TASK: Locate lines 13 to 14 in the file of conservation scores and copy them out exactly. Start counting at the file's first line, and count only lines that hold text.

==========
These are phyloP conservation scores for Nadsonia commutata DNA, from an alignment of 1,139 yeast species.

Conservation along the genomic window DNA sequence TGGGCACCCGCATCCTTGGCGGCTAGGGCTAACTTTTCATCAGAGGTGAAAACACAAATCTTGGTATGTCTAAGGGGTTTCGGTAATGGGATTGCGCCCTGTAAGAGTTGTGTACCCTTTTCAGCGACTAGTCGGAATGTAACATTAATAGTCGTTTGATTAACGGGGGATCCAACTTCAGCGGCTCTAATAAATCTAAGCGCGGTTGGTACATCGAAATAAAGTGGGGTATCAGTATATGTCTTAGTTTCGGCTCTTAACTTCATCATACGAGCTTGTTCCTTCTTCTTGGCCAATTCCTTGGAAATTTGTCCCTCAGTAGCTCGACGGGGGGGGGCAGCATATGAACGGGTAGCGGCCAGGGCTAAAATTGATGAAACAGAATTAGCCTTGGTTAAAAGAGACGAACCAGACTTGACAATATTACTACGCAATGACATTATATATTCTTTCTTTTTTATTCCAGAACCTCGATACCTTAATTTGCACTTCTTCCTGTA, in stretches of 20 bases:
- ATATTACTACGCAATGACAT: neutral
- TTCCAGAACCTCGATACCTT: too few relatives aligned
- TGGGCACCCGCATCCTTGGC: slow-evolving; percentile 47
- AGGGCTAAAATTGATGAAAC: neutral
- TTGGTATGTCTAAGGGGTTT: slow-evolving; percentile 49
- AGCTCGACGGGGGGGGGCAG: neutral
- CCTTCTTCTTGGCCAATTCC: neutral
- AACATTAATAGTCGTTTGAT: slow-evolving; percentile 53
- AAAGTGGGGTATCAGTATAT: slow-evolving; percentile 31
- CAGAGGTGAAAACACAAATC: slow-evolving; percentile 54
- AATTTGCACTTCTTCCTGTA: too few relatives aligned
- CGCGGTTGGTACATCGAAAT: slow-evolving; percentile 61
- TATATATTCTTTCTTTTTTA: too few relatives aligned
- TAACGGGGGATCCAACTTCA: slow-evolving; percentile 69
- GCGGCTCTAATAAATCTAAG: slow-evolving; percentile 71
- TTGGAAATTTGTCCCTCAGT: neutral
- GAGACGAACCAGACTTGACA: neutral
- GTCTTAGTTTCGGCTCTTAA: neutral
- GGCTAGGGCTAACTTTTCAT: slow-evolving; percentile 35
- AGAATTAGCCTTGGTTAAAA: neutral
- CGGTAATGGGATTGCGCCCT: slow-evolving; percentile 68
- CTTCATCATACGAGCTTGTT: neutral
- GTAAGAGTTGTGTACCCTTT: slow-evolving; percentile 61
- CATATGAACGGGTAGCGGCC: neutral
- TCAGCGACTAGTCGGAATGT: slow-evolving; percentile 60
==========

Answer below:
- AATTTGCACTTCTTCCTGTA: too few relatives aligned
- CGCGGTTGGTACATCGAAAT: slow-evolving; percentile 61